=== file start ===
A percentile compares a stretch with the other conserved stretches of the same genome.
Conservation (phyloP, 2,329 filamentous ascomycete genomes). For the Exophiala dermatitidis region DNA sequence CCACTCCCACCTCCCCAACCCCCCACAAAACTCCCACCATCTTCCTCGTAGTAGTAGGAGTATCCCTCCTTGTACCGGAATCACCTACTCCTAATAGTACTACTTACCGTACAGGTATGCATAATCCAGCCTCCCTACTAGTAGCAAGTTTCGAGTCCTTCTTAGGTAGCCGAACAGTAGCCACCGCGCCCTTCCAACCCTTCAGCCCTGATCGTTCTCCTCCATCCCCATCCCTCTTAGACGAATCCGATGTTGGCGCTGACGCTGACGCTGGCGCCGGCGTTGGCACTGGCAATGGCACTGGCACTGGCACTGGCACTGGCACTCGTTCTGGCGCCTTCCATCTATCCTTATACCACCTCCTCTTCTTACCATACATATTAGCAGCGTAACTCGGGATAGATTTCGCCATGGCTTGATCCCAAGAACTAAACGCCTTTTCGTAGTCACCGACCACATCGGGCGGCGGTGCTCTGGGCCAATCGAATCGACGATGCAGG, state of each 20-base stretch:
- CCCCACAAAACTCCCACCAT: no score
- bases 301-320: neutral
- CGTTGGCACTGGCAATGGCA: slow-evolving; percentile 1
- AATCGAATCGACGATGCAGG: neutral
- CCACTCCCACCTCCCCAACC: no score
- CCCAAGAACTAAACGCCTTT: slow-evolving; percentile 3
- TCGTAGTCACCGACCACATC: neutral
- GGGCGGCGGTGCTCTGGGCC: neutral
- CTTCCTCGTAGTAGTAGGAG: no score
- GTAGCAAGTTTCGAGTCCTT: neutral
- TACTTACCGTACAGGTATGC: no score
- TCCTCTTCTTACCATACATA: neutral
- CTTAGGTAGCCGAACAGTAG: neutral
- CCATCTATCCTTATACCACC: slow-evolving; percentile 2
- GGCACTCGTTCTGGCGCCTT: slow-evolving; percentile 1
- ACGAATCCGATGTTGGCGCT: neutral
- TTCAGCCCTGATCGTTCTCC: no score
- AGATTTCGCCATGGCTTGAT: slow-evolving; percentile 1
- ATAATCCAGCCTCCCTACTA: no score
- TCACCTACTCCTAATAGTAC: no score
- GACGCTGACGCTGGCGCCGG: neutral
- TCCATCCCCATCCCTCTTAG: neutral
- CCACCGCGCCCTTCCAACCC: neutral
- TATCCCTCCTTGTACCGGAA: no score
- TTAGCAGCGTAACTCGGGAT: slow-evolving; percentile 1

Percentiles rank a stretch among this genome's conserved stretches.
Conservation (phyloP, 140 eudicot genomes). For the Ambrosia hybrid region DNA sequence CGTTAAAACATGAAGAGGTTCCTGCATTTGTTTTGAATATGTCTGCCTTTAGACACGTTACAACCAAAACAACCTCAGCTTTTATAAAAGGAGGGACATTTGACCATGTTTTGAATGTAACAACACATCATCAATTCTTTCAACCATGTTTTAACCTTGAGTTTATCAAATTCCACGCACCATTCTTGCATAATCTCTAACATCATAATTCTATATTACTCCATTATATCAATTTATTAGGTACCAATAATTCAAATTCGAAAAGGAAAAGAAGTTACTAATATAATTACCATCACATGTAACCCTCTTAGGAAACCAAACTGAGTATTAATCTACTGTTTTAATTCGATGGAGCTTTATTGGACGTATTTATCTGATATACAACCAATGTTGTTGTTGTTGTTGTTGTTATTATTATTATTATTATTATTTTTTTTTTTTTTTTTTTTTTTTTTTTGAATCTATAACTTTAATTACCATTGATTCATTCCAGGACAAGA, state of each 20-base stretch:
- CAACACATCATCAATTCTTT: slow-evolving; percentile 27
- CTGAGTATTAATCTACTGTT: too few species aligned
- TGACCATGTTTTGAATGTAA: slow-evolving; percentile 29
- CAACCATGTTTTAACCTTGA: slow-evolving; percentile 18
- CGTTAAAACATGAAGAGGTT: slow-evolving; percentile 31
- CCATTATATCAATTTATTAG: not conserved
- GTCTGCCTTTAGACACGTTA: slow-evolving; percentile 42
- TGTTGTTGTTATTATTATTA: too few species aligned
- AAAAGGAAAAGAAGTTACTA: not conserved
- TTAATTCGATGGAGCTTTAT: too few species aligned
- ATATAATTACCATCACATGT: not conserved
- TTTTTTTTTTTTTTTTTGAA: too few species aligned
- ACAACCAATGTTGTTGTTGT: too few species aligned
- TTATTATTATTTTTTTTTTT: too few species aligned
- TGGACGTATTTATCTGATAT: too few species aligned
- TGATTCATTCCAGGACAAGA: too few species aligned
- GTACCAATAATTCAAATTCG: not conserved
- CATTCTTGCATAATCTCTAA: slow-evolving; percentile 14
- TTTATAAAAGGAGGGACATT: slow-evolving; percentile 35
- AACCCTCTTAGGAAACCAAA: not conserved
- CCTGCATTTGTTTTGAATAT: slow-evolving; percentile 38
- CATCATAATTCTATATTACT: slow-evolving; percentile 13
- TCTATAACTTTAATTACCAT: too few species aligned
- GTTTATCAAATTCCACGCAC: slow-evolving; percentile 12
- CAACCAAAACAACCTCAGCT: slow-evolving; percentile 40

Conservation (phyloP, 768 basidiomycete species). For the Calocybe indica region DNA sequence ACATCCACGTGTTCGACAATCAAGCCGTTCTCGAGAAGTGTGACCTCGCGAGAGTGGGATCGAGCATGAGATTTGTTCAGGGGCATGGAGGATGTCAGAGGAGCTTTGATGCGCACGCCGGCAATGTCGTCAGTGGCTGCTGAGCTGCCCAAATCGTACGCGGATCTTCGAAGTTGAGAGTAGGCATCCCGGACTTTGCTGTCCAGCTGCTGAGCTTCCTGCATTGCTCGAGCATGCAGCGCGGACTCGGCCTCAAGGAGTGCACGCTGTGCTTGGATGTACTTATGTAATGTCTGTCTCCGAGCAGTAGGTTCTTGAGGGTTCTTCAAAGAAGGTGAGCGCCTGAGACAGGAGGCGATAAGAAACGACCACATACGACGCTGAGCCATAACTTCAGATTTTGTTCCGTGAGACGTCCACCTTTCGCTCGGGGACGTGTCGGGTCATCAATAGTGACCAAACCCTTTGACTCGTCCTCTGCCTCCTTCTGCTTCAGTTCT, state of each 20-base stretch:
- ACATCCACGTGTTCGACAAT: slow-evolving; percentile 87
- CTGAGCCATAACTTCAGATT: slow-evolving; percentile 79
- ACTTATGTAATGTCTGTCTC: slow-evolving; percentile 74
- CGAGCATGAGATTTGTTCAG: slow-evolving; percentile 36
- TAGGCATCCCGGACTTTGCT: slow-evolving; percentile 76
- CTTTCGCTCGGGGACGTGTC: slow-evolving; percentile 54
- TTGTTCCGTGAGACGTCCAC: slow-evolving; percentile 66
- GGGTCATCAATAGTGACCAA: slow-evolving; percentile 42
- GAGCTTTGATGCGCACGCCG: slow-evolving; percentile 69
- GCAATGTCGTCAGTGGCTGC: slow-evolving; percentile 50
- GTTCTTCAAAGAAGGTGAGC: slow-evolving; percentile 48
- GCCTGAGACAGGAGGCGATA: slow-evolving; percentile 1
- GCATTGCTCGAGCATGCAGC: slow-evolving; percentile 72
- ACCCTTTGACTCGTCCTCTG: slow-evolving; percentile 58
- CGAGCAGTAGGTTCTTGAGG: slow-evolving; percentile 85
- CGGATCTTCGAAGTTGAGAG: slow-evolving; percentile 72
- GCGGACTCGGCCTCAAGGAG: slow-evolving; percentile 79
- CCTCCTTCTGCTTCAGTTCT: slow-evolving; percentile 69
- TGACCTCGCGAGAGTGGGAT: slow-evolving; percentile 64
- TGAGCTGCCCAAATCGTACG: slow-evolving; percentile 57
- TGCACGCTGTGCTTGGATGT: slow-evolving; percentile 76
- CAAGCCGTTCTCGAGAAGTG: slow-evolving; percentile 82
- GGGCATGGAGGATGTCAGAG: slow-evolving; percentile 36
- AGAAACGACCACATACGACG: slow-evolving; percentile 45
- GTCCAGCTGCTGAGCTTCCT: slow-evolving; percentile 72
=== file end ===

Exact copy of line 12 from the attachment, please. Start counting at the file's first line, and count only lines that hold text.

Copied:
- GTAGCAAGTTTCGAGTCCTT: neutral